- Place a large, thick skillet with a flat bottom atop a stove. Fill pan 1/3 full with a high-heat vegetable oil and heat on medium-high until it shimmers (about 325°F to 350°F). Add sopaipilla dough to pan (1 to 3 pieces, depending on how large the skillet is), and fry 1-2 minutes on each side, until golden brown. Drain on paper towels, then serve immediately.
Makes 8 sopaipillas.
We've entered the last week in our new series, Six Weeks of Culinary Resolutions, wherein we vow to tackle a different gastronomic goal each week.
Surely you know how to drink wine — but do you know how to really taste it? In week six, we'll show you how to expand your wine knowledge, learning how to better taste and understand the vast, complicated world of wine.
Stay tuned for features on everything from obscure wine varietals (Carignane, anyone?) to how to visit wineries and talk to sommeliers. Got any special requests for us? Be sure to leave them in our comments below.
Tasting and Pairing Wine
How to pair wine
To make wine explode, pair it with popcorn
Our favorite sparkling wines
Top white wines under $15
Best reds under $15
Top Italian wine picks
What to do with your leftover wine
Wine Varietals and Regions
Get into the Grüner Veltliner groove
Why you should care about Carignane
What to know about Grenache
Hail to Glera, the grape responsible for Prosecco
Champagne: how it's made
What you should know about New Zealand's Sauvignon Blancs
Why isn't Riesling found in most wine blends?
4 lesser-known wine varietals you should know
5 reasons you should be drinking wine from Rioja
Burning question: what's a meritage blend?
Further Suggested Reading
Learn how to make a basic red wine sangria
What makes wine kosher, anyway?
Wine by the numbers: what goes into the cost of a glass?
Eat, don't drink your wine: recipes to use up those reds and whites
- Pizza Hut has invaded the sliders category — Eater
- Anheuser-Busch's latest buyout could result in higher US beer prices — Delish
- Watch every single food ad from last night's Super Bowl — The Braiser
- How to prevent cookies from spreading — HuffPost Taste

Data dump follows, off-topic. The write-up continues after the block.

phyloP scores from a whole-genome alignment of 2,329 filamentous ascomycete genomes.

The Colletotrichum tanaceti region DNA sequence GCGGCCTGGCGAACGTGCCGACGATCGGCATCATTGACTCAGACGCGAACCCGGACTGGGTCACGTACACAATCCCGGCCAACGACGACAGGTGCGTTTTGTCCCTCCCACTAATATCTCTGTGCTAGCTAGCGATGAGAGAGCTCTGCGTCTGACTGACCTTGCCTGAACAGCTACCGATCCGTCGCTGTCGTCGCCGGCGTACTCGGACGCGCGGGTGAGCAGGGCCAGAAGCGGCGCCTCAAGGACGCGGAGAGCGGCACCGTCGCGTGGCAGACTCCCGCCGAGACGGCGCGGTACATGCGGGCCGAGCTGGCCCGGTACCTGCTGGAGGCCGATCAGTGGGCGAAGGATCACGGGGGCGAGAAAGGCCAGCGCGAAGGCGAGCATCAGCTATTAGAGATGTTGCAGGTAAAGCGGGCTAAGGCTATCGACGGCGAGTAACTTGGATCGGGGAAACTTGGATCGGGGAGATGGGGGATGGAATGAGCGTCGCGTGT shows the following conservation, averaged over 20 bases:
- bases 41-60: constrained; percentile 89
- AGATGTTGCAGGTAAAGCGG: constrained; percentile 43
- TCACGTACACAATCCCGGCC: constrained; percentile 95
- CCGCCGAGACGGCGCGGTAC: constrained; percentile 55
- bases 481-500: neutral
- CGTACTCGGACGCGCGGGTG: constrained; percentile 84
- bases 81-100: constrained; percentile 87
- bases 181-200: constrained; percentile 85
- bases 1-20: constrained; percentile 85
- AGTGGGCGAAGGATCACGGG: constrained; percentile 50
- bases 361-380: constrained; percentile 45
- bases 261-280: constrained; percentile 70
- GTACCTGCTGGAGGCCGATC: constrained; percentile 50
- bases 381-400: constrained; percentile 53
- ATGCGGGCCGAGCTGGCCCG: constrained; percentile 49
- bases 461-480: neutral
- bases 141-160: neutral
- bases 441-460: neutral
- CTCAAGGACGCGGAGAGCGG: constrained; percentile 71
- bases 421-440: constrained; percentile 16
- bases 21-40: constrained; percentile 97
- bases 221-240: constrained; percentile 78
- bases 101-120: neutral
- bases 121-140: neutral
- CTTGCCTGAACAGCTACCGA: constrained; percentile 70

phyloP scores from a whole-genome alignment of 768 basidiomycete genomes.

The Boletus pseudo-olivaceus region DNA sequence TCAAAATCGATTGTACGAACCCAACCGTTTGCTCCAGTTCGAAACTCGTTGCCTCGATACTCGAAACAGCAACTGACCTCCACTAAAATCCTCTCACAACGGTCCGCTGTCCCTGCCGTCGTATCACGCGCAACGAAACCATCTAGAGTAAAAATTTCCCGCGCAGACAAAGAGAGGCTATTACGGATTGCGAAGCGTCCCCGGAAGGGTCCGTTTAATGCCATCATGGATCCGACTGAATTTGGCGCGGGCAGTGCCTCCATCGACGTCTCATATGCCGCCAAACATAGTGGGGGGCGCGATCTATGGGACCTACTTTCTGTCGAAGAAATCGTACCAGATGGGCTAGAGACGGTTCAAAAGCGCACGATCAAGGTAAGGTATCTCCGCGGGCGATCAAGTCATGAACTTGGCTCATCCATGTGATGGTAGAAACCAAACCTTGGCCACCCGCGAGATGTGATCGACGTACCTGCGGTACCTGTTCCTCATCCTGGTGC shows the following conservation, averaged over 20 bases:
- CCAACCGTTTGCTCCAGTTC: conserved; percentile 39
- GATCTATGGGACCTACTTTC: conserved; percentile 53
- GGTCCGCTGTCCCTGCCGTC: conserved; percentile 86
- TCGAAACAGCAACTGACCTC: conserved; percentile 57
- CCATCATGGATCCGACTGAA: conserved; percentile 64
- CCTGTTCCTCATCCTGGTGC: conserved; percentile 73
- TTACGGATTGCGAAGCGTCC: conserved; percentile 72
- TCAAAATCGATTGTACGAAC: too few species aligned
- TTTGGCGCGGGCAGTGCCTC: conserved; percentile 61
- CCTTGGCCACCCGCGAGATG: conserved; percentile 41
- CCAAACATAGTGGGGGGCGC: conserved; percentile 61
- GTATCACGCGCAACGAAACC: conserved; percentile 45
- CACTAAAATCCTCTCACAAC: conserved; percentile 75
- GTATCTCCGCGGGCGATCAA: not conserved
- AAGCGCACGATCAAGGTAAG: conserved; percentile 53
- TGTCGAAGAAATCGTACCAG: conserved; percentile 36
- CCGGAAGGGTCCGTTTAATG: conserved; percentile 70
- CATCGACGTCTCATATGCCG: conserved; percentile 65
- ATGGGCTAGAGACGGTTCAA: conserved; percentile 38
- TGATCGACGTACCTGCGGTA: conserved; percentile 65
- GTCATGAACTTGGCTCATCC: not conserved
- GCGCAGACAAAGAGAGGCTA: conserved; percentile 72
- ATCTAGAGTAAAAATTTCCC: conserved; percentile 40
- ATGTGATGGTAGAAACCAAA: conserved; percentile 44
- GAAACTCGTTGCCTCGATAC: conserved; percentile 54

- Red cabbage plays nicely in a salad, too — Grub Street New York
- 10 restaurant chains dead set on changing public image — Zagat
- Porridge good enough for Goldilocks — Tasting Table
One of the most wonderful times of the year is here — no, not Valentine's Day month or award show mayhem, but Girl Scout cookie season! Seeing the girls selling treats on the sidewalks and picking up a box yourself is sure to induce nostalgia whether you were a Girl Scout or not. It's also the source of the great cookie debate over which flavor is the tastiest. Whether you're a Thin Mint- or Samoa-loving gal, weigh in and tell us: which one gets your vote?
February marks both the Lunar New Year and National Hot Breakfast Month, and we've offered up warm and comforting recipes to get your day started. But it'd be impossible to ignore what is arguably the best hot breakfast of all: the tradition of Chinese dim sum. Dim sum (which technically translates to "point of the heart") can be a disorienting ritual: unrecognizable food being wheeled around in carts, waiters who only speak Cantonese, and an endless number of dumplings and buns.
We're here to save you from the confusion of the process, as we present to you our ultimate field guide on the subject. We promise, you'll never be scared to order dim sum again!
French toast comes in all different shapes and sizes, as baronoff illustrates with her caramel french toast cups.
For the recipe, check out her Savory Sight and then be sure to share your food photos in the YumSugar Community or by starting your own blog. If you're on Instagram, then chime in on the conversation with the hashtag #savorysight.